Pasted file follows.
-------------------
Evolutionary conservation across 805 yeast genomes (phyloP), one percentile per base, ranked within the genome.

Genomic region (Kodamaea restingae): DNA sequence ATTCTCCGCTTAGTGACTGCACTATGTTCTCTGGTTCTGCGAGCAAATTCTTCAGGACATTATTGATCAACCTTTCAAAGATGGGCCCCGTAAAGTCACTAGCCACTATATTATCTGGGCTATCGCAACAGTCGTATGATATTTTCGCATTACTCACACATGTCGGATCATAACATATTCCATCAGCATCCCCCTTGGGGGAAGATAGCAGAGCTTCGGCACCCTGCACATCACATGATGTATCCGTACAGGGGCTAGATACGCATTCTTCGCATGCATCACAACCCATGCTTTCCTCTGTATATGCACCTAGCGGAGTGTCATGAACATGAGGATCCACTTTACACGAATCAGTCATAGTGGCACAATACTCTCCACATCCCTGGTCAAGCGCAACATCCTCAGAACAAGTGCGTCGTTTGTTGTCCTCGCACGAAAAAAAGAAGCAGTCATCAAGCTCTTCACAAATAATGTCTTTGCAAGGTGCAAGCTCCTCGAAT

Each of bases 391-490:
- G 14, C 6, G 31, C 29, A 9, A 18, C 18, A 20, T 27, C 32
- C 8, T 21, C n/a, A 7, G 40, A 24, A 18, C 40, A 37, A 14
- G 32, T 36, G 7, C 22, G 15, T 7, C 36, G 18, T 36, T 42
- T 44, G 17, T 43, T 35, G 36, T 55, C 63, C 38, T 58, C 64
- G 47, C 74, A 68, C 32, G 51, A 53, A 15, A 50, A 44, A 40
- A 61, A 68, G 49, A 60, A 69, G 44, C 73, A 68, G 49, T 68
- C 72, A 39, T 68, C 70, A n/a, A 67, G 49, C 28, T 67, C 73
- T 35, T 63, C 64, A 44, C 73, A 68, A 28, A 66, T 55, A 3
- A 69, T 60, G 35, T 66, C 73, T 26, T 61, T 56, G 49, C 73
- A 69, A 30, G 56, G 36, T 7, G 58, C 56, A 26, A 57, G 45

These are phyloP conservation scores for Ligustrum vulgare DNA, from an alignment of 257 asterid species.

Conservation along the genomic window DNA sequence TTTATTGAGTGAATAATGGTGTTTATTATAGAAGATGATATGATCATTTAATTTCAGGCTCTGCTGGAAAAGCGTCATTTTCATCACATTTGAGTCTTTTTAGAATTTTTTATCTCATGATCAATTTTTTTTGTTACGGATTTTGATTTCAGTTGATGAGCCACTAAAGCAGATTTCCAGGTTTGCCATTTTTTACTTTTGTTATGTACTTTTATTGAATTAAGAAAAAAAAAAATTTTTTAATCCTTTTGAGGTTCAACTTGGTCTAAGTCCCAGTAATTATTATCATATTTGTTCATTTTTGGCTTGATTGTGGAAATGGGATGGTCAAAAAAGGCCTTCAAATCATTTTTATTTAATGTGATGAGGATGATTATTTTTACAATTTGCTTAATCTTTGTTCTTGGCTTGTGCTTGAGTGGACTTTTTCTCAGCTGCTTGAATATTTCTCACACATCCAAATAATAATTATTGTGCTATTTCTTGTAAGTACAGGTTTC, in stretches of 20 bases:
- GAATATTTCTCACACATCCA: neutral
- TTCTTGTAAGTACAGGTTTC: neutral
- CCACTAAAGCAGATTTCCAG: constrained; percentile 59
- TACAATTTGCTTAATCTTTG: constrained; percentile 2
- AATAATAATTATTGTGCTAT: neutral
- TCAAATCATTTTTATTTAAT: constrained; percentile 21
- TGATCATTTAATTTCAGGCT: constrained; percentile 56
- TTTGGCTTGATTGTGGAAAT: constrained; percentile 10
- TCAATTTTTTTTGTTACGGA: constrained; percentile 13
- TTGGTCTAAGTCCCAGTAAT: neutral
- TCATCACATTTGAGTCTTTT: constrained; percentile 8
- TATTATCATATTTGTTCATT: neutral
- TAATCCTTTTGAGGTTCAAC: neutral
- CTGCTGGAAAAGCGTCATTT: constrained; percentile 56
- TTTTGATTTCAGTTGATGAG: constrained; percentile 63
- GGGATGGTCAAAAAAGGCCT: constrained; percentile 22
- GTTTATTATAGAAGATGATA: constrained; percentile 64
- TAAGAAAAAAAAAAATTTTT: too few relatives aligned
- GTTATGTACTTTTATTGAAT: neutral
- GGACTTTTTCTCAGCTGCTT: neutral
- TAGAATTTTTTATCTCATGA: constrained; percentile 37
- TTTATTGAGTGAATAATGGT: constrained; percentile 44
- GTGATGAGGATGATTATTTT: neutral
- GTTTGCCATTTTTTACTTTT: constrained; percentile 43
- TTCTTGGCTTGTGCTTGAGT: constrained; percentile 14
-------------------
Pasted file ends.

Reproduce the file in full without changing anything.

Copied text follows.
Evolutionary conservation across 805 yeast genomes (phyloP), one percentile per base, ranked within the genome.

Genomic region (Kodamaea restingae): DNA sequence ATTCTCCGCTTAGTGACTGCACTATGTTCTCTGGTTCTGCGAGCAAATTCTTCAGGACATTATTGATCAACCTTTCAAAGATGGGCCCCGTAAAGTCACTAGCCACTATATTATCTGGGCTATCGCAACAGTCGTATGATATTTTCGCATTACTCACACATGTCGGATCATAACATATTCCATCAGCATCCCCCTTGGGGGAAGATAGCAGAGCTTCGGCACCCTGCACATCACATGATGTATCCGTACAGGGGCTAGATACGCATTCTTCGCATGCATCACAACCCATGCTTTCCTCTGTATATGCACCTAGCGGAGTGTCATGAACATGAGGATCCACTTTACACGAATCAGTCATAGTGGCACAATACTCTCCACATCCCTGGTCAAGCGCAACATCCTCAGAACAAGTGCGTCGTTTGTTGTCCTCGCACGAAAAAAAGAAGCAGTCATCAAGCTCTTCACAAATAATGTCTTTGCAAGGTGCAAGCTCCTCGAAT

Each of bases 391-490:
- G 14, C 6, G 31, C 29, A 9, A 18, C 18, A 20, T 27, C 32
- C 8, T 21, C n/a, A 7, G 40, A 24, A 18, C 40, A 37, A 14
- G 32, T 36, G 7, C 22, G 15, T 7, C 36, G 18, T 36, T 42
- T 44, G 17, T 43, T 35, G 36, T 55, C 63, C 38, T 58, C 64
- G 47, C 74, A 68, C 32, G 51, A 53, A 15, A 50, A 44, A 40
- A 61, A 68, G 49, A 60, A 69, G 44, C 73, A 68, G 49, T 68
- C 72, A 39, T 68, C 70, A n/a, A 67, G 49, C 28, T 67, C 73
- T 35, T 63, C 64, A 44, C 73, A 68, A 28, A 66, T 55, A 3
- A 69, T 60, G 35, T 66, C 73, T 26, T 61, T 56, G 49, C 73
- A 69, A 30, G 56, G 36, T 7, G 58, C 56, A 26, A 57, G 45

These are phyloP conservation scores for Ligustrum vulgare DNA, from an alignment of 257 asterid species.

Conservation along the genomic window DNA sequence TTTATTGAGTGAATAATGGTGTTTATTATAGAAGATGATATGATCATTTAATTTCAGGCTCTGCTGGAAAAGCGTCATTTTCATCACATTTGAGTCTTTTTAGAATTTTTTATCTCATGATCAATTTTTTTTGTTACGGATTTTGATTTCAGTTGATGAGCCACTAAAGCAGATTTCCAGGTTTGCCATTTTTTACTTTTGTTATGTACTTTTATTGAATTAAGAAAAAAAAAAATTTTTTAATCCTTTTGAGGTTCAACTTGGTCTAAGTCCCAGTAATTATTATCATATTTGTTCATTTTTGGCTTGATTGTGGAAATGGGATGGTCAAAAAAGGCCTTCAAATCATTTTTATTTAATGTGATGAGGATGATTATTTTTACAATTTGCTTAATCTTTGTTCTTGGCTTGTGCTTGAGTGGACTTTTTCTCAGCTGCTTGAATATTTCTCACACATCCAAATAATAATTATTGTGCTATTTCTTGTAAGTACAGGTTTC, in stretches of 20 bases:
- GAATATTTCTCACACATCCA: neutral
- TTCTTGTAAGTACAGGTTTC: neutral
- CCACTAAAGCAGATTTCCAG: constrained; percentile 59
- TACAATTTGCTTAATCTTTG: constrained; percentile 2
- AATAATAATTATTGTGCTAT: neutral
- TCAAATCATTTTTATTTAAT: constrained; percentile 21
- TGATCATTTAATTTCAGGCT: constrained; percentile 56
- TTTGGCTTGATTGTGGAAAT: constrained; percentile 10
- TCAATTTTTTTTGTTACGGA: constrained; percentile 13
- TTGGTCTAAGTCCCAGTAAT: neutral
- TCATCACATTTGAGTCTTTT: constrained; percentile 8
- TATTATCATATTTGTTCATT: neutral
- TAATCCTTTTGAGGTTCAAC: neutral
- CTGCTGGAAAAGCGTCATTT: constrained; percentile 56
- TTTTGATTTCAGTTGATGAG: constrained; percentile 63
- GGGATGGTCAAAAAAGGCCT: constrained; percentile 22
- GTTTATTATAGAAGATGATA: constrained; percentile 64
- TAAGAAAAAAAAAAATTTTT: too few relatives aligned
- GTTATGTACTTTTATTGAAT: neutral
- GGACTTTTTCTCAGCTGCTT: neutral
- TAGAATTTTTTATCTCATGA: constrained; percentile 37
- TTTATTGAGTGAATAATGGT: constrained; percentile 44
- GTGATGAGGATGATTATTTT: neutral
- GTTTGCCATTTTTTACTTTT: constrained; percentile 43
- TTCTTGGCTTGTGCTTGAGT: constrained; percentile 14